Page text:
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Nov 1, 2020 Latest post:
Nov 15, 2020
Mom started to have symptoms of cough on Oct 14th. When she began to run a fever, a few days later, she was COVID tested on the 16th and was notified of a positive result the following day. Since then, Mom made every effort to isolate and she continued to have symptoms of fever, worsening cough, and just overall feeling poorly.
When the symptoms began to worsen, her cough and shortness of breath persisted, about a week later on the 21st, she decided to go the Hoopeston ER. An x-ray showed pneumonia in the lungs. Nothing with her bloodwork or assessment indicated a bacterial infection so she was diagnosed with viral pneumonia related to COVID. She received IV fluids and her oxygen saturation was stable so she was able to go home. Unfortunately, the symptoms persisted and worsened. She was beginning to feel worn out and as the next few days passed, her oxygen saturation slowly dropped just a little each day.
She went to the Carle ER on Monday Oct 26th. A repeat x-ray showed that the pneumonia was worsening and her oxygen saturation was around the mid 80% range. She was placed on a few liters of oxygen, inhaler and steroids were started. One of the recent antiviral medications that have been given to COVID patients, IV remdesivir for 5 days, was started. In talking with the doctor, early trials with this medication showed promise, but another more recent trial did not show as strong of result. At this point, the medication is still in early phases but has been approved for very ill COVID patients with varying results. The first night in the hospital showed a significant decline and the next morning she was on 10 liters of oxygen. The following day, her oxygen requirements had increased to 13 liters with oxygen saturation levels still hovering around 90%. An additional treatment that has shown to be helpful for COVID patients is prone positioning, where the individual lies on the stomach. This helps to fully expand the lungs to move the fluid and debris around providing for better breathing. While in this position, this treatment did seem to help improve her oxygen saturation. She remained relatively stable for a few days.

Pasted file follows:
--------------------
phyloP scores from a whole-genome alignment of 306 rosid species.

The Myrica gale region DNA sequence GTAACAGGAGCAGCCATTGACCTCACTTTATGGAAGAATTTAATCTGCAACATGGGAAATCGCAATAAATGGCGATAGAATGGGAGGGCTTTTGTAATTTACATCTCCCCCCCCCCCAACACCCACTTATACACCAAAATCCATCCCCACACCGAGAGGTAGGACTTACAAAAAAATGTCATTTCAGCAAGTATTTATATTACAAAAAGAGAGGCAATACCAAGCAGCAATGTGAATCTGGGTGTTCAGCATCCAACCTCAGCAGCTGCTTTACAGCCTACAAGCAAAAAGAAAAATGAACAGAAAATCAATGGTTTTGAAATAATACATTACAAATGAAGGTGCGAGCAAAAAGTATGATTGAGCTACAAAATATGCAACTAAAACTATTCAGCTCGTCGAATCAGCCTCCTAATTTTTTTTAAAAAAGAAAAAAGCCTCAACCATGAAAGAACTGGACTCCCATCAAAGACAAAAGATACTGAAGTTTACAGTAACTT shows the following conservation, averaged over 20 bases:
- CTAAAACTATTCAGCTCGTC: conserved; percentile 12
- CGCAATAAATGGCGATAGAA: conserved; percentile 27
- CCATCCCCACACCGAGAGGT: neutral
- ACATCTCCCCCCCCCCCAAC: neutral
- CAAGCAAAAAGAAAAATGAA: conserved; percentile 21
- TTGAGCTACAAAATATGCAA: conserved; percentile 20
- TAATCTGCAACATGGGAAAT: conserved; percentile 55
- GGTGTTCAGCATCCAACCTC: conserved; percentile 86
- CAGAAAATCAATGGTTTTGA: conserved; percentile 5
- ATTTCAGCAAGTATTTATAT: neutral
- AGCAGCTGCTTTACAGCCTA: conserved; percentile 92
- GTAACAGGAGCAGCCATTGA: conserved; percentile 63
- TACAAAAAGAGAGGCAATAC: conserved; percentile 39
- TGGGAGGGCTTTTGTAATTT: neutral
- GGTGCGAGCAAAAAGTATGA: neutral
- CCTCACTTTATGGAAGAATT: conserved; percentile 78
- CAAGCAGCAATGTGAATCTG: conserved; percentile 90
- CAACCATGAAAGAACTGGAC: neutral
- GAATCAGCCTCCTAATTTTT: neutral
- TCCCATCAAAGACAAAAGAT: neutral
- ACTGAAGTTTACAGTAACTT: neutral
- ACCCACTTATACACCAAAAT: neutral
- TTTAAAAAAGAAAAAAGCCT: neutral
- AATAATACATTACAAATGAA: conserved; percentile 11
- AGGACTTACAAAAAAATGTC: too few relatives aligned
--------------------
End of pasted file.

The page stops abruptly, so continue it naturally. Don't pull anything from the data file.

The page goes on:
Friday morning brought a big change and when she was getting out of bed, she had difficulty catching her breath and maintaining her oxygen levels. She was placed on an Optiflow machine which provides high levels of oxygen at high concentrations. This machine was providing her with 50 liters of oxygen at 100% oxygen concentration. At this point, the doctors thought it would be best to move her to the ICU to be watched a little closer. She was still in good spirits and was texting with family and friends regularly providing updates. Even though it was for her to talk on the phone, these texts were a great comfort to us. Saturday continued to go about the same, but she still felt short of breath and at this point, it was difficult for her to talk and move around because of the shortness of breath. This day finished out her antiviral dose. Sunday required 100 liters of oxygen at 100% oxygen concentration and the shortness of breath and rate of breathing were very concerning to the doctors. She texted the family that the doctors told her if her breathing did not slow down and her oxygen levels did not improve, she would have to be intubated and placed on a ventilator. Later in the day, the doctors talked to her again and she agreed that she could hardly bear to go another night with her current shortness of breath so she consented to intubation and ventilation.
Going forward, she is now on the ventilator and along with that, she is receiving medications to help sedate her and keep her comfortable. She can be brought to alertness, can squeeze a hand, and move just a bit. Unfortunately, she can no longer talk or text with family so that is difficult. Also, for now, we are not able to visit her because COVID visiting policy prevents anyone besides the healthcare workers from being in the room. In a few days, the hope is that a daily breathing trial can be initiated. This is where ventilator settings are decreased and her response is monitored to see if she is able to tolerate being without the ventilator support. The doctors have shared this we should expect her to be on the ventilator for several weeks and not to expect any rapid improvements.
We are taking one day at a time and we know lots of prayers are being offered on her behalf. We appreciate all of the love and support. God knows, He sees, He cares.